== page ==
The information contained in this website is for general information purposes only. Sri Lanka Tourism makes no representations or warranties of any kind, express or implied, about the completeness, accuracy, reliability, or availability with respect to the website or the information, or related graphics contained on the website for any purpose. Any reliance you place on such information is therefore strictly at your own discretion.
Ancient Sri Lankans are celebrated for their indigenous knowledge in irrigation. Irrigation systems of ancient Sri Lanka consist of a large number of village tanks, gigantic reservoirs and an intrinsic network of water canals connecting these tanks while supplying water to farming land.
Despite the abundance of irrigation constructions in Sri Lanka, Yoda Ela or Jaya Ganga, an 87 km long water canal carrying excess water from Kala Wewa in Polonnaruwa to ThissaWewa in Anuradhapura, is a construction dependent on remarkable instrumentation precision.Its gradient of10 to 20 cm per kilometre still baffles experts today for its minute precision.
Built during the regime of King Dathusena in fifth century AD, who also sponsored the construction of Kala Wawa reservoir, Yoda ela was constructed to convey excess water from Kala Wawa in Polonnaruwa to Thissa Wawa reservoir in Anuradhapura.
However the ancient engineering methods in calculating the exact elevation of the Kala Wewa against ThissaWawa and the exact gradient of the canal to such fine precision had been lost with the fall of the civilisation.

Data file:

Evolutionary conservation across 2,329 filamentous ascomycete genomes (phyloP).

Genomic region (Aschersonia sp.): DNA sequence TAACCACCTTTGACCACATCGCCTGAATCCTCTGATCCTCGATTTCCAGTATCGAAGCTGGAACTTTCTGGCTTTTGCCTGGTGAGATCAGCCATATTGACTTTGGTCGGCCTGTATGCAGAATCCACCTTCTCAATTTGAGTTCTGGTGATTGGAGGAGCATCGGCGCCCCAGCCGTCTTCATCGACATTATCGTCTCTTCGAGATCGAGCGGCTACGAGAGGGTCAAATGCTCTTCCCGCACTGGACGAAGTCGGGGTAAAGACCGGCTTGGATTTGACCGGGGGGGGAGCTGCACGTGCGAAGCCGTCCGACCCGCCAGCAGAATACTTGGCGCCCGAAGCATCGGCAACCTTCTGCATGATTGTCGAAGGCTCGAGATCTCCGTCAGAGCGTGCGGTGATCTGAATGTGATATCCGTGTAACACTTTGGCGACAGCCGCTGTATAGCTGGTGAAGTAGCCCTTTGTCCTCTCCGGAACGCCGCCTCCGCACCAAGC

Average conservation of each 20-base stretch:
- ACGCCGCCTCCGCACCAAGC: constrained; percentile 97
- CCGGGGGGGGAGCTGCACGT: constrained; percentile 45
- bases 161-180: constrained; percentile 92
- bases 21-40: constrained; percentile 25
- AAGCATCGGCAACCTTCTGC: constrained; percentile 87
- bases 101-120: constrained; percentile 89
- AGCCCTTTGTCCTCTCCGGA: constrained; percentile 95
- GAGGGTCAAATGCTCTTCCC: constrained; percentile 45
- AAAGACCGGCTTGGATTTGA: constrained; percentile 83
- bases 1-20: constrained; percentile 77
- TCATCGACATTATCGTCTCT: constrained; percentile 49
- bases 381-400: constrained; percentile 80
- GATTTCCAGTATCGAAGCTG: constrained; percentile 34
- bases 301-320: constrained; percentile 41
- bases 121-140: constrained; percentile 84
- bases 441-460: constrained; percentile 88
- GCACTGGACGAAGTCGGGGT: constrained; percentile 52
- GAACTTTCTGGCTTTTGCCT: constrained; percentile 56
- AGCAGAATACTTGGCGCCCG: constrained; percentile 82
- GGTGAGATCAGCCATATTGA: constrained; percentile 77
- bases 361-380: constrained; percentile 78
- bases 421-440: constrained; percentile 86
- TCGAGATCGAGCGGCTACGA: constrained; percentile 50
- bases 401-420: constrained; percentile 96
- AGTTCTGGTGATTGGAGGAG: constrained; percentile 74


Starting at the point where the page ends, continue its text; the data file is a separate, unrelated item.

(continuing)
Moreover the ingenuity of ancient engineers is also exhibited in how Yoda Ela was designed as an elongated reservoir, which passes through traps creating sixty six mini-catchments as it flows from Kala Wawa to Thissa Wawa. The canal was not designed for the quick conveying of water from Kala Wawa to Thissa Wawa but to create mass of water between the two reservoirs, which would in turn provided for agriculture and the use of humans and animals.
Another unique feature of the Yoda Ela is that the canal has only one bund to manage the canal pressure with the influx of water. Two bunds would have increased the pressure causing damage while with one bund the water spreads on the upper side and releases the pressure creating no danger to the bund. Built along the contours the canal collects and dispenses water throughout its 87 km flow length.
Many a features had been added to the canal since its construction. King Parakramabahu who governed the country nearly 700 years after the Yoda Wawa, reconstructed the canal added more feeders to the canal starting from thirty four reservoirs found between Kala Wawa and Thissa Wawa, re-naming it Jaya Ganga or the river of victory.
The extra water from these tanks would be fed to the canal which would distribute it in an area of 180 square miles feeding 11,400 acres of paddy lands and 120 small tanks.
However part of this ingenious creation was destroyed during the attempts to create a second Jaya Ganga under the Mahaweli Development Project causing dearth of water to some parts of the dry zone while measures are now been taken to reverse the damage done to an engineering marvel of ancient Sri Lanka.